ISA 400 provided a description of internal control and the types of internal controls, as well as the factors and procedures included in each type.
One of management's responsibilities is to ensure that there are adequate internal controls implemented in an entity. What is required of the auditor is to have a "sufficient understanding of the internal control" as such an understanding will mean a more efficient and effective audit planning and audit approach". According to Ricchiute (2003), in actual application, to obtain such an understanding, the auditor will need to perform the following: (1) perform a preliminary review of the internal control system through the "review of prior-year audit working papers", inquiries of management and personnel and observations; (2) document the internal controls found in the system and identify transaction cycles, either through a flowchart or a "narrative memorandum"; (3) perform a walk-through of a sample transaction; and, (4) identify controls that will reduce to an acceptable or low level the risk of material misstatements (Ricchiute, 2003, p. 214 - 220). In number 4, the auditor may opt to perform only a walkthrough of a transaction or a walkthrough of the transactions and the related controls and test of controls. The choice depends on the auditor's assessment of control risk. If the assessment is high, the auditor will just do a walkthrough of a sample transaction and go directly to substantive testing. If the assessment is low, the auditor will have to perform a more detailed walkthrough, not only of the transaction but also of the related controls, and test the controls the auditor thinks will support the lower risk assessment. The understanding of the internal control system and the subsequent walkthrough or testing is critical to the external auditor since this will dictate the substantive audit procedures that will be done subsequently. This is because a lower level of control risk assessment will decrease the level of detection risk of an auditor. This generally means less extensive and persuasive substantive audit procedures that could be done during the interim rather than during the year-end, resulting to earlier completion of the audit work (Ricchiute, 2003, p. 232).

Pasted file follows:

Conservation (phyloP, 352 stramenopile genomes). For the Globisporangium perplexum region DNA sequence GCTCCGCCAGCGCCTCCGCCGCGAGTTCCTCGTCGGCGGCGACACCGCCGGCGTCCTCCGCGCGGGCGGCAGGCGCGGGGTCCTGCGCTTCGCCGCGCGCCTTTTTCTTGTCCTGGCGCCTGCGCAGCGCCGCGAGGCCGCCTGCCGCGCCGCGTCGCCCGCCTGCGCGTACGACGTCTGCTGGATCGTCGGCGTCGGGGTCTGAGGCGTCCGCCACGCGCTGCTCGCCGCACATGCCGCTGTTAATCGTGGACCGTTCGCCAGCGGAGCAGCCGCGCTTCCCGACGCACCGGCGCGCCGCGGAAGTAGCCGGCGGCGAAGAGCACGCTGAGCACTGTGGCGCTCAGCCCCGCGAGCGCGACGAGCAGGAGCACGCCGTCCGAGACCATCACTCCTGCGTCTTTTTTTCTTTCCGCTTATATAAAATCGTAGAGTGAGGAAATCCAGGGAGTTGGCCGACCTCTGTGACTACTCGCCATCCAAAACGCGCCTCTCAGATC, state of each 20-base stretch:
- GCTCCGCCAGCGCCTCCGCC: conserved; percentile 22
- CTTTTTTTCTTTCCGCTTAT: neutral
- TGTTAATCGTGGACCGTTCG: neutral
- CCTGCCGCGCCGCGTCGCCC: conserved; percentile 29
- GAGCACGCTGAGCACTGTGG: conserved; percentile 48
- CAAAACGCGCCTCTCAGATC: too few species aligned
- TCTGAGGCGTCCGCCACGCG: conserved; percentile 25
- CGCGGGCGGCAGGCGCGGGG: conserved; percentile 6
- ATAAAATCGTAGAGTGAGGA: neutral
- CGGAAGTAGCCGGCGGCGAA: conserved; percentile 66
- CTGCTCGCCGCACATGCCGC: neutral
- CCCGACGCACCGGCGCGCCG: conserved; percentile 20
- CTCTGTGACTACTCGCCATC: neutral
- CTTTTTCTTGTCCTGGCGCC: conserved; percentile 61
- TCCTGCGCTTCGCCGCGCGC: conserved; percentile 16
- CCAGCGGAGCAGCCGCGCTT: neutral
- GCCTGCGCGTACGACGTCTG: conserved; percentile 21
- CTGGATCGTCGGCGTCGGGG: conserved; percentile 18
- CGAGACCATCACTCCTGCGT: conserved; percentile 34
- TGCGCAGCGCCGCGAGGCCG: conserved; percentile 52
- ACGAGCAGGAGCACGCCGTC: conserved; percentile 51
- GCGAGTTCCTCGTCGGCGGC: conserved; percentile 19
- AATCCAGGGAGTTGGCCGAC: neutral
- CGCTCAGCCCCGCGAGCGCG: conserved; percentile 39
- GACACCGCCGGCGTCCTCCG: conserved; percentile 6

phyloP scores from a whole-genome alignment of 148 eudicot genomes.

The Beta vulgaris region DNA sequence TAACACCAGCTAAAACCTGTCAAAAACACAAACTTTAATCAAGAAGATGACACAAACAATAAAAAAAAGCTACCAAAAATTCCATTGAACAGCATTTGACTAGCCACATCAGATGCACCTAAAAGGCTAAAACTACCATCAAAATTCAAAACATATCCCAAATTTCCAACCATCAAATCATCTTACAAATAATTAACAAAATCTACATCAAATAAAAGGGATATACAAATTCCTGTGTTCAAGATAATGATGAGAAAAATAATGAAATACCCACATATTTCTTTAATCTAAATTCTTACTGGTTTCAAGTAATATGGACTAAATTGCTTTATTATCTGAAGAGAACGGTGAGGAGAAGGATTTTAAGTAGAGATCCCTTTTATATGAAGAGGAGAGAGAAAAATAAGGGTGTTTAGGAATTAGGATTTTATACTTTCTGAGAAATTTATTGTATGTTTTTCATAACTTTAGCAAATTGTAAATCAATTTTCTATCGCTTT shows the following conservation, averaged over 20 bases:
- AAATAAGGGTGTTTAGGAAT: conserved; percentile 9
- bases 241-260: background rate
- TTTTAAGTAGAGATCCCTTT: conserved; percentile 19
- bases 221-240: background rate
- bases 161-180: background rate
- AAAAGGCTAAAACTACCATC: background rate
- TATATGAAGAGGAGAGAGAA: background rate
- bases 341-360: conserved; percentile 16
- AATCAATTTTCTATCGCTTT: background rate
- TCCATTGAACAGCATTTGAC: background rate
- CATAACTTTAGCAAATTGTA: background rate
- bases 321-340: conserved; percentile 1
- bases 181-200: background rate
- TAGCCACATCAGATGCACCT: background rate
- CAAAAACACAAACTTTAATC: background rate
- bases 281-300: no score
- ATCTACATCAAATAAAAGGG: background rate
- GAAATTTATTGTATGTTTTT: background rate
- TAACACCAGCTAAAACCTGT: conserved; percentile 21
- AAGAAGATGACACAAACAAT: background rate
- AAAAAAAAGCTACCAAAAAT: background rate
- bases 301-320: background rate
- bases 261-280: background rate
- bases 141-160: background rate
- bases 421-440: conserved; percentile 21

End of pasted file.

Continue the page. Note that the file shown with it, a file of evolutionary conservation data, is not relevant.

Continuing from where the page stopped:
What about fraud concerns, as these is one of the purposes for setting up the internal control system, in the first place' An external auditor's procedures "cannot be expected to detect immaterial frauds". If a fraudulent transaction or event results to a material misstatement in the financial statements, the external auditor's audit procedures may discover the fraud incident. However, "there is certainly no guarantee of detection" as the "perpetrator(s) may go to extensive lengths to deceive the auditor and hide the defalcation" (Tedd).
Lastly, one of the concerns regarding ISA 400 (and the other auditing standards) is that this may